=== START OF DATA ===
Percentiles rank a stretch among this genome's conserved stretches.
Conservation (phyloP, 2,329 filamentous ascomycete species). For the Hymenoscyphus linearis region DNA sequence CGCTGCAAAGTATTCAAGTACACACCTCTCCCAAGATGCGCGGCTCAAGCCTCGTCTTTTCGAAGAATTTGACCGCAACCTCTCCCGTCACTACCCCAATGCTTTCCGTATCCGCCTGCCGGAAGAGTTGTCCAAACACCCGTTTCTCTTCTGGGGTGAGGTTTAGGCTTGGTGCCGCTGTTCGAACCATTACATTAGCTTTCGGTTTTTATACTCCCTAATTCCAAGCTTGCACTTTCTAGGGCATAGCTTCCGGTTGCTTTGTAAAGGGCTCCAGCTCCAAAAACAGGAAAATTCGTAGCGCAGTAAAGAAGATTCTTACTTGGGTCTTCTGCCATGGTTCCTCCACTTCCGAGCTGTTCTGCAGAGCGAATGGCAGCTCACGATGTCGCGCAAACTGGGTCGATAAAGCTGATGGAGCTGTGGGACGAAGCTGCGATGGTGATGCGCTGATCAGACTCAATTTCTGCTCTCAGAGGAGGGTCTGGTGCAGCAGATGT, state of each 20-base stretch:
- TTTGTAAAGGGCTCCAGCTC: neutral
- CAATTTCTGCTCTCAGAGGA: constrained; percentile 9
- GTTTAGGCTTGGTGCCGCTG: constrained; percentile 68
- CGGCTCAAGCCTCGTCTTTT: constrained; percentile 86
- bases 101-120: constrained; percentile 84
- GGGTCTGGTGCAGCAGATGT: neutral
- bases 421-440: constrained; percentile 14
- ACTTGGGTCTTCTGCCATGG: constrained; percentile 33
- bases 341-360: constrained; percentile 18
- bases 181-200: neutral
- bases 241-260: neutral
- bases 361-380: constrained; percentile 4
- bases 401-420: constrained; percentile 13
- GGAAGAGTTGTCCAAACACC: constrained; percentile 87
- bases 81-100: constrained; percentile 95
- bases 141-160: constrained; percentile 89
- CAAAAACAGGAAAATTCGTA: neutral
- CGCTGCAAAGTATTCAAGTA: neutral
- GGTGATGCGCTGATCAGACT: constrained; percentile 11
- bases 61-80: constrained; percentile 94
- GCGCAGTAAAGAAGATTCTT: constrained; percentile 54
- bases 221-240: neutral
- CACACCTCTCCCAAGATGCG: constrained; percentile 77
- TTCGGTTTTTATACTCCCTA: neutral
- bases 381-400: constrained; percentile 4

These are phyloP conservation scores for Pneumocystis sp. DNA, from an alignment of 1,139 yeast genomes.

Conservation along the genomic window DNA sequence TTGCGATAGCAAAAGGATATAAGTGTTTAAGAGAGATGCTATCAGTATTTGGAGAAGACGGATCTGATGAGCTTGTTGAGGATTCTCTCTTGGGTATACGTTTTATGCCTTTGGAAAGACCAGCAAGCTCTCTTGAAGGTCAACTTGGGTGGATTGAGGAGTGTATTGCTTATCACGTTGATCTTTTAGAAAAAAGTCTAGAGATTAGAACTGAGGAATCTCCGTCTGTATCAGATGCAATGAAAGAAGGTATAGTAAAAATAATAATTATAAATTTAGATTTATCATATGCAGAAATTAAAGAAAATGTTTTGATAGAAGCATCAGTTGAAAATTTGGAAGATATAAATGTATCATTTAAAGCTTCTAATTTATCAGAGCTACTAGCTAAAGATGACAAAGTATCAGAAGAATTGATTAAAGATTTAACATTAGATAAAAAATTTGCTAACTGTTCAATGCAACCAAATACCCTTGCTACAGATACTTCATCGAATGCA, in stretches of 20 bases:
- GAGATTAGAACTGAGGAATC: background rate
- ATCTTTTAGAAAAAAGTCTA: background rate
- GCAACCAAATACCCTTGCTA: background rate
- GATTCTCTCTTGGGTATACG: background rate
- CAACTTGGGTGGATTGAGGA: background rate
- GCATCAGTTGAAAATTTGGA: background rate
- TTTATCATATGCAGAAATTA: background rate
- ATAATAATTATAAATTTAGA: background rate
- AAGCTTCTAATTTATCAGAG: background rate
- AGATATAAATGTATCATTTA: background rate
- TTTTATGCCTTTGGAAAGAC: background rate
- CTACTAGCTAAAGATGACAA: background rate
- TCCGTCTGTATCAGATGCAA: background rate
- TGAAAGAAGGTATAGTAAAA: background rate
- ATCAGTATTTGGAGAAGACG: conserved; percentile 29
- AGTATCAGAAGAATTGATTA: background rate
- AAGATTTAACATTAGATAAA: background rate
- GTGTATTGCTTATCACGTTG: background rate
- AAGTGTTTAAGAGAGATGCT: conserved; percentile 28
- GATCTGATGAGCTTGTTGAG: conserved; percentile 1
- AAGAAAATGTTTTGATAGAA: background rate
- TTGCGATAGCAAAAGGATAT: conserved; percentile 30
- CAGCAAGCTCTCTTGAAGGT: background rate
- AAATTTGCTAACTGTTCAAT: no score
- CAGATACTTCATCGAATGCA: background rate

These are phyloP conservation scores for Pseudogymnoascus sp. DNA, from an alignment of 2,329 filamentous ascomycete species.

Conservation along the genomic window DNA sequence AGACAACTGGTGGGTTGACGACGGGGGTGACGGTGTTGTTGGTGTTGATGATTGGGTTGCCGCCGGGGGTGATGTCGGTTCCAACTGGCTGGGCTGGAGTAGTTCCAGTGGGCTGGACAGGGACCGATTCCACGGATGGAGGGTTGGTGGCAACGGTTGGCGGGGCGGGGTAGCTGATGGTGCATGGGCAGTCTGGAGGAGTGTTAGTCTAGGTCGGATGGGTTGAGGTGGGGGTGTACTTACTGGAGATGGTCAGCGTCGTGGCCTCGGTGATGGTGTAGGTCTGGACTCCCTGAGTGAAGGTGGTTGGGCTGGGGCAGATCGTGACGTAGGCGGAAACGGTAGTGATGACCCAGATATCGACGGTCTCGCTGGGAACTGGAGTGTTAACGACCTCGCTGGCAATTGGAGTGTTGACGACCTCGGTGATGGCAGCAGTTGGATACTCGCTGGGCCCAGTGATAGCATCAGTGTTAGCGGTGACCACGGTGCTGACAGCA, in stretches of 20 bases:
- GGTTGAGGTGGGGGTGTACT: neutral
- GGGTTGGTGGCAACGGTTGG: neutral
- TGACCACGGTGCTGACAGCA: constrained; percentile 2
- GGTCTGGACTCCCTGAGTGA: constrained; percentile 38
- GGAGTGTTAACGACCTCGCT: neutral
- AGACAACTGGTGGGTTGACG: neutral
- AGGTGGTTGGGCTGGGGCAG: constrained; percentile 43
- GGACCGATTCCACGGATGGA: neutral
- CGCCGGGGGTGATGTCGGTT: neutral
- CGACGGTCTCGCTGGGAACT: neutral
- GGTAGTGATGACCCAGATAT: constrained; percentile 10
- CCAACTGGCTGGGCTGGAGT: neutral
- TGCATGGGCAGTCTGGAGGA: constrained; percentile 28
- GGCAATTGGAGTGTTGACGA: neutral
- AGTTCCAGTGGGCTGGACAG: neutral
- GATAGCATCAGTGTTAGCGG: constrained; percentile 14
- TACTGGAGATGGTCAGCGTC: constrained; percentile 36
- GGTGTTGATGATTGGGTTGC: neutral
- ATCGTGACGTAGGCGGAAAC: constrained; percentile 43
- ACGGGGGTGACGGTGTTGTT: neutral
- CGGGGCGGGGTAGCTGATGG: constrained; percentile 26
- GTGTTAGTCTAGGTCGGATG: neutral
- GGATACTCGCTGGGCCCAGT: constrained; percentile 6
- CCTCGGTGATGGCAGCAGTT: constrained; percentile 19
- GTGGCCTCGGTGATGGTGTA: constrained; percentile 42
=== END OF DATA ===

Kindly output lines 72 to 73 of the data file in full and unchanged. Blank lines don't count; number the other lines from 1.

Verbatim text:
- GATAGCATCAGTGTTAGCGG: constrained; percentile 14
- TACTGGAGATGGTCAGCGTC: constrained; percentile 36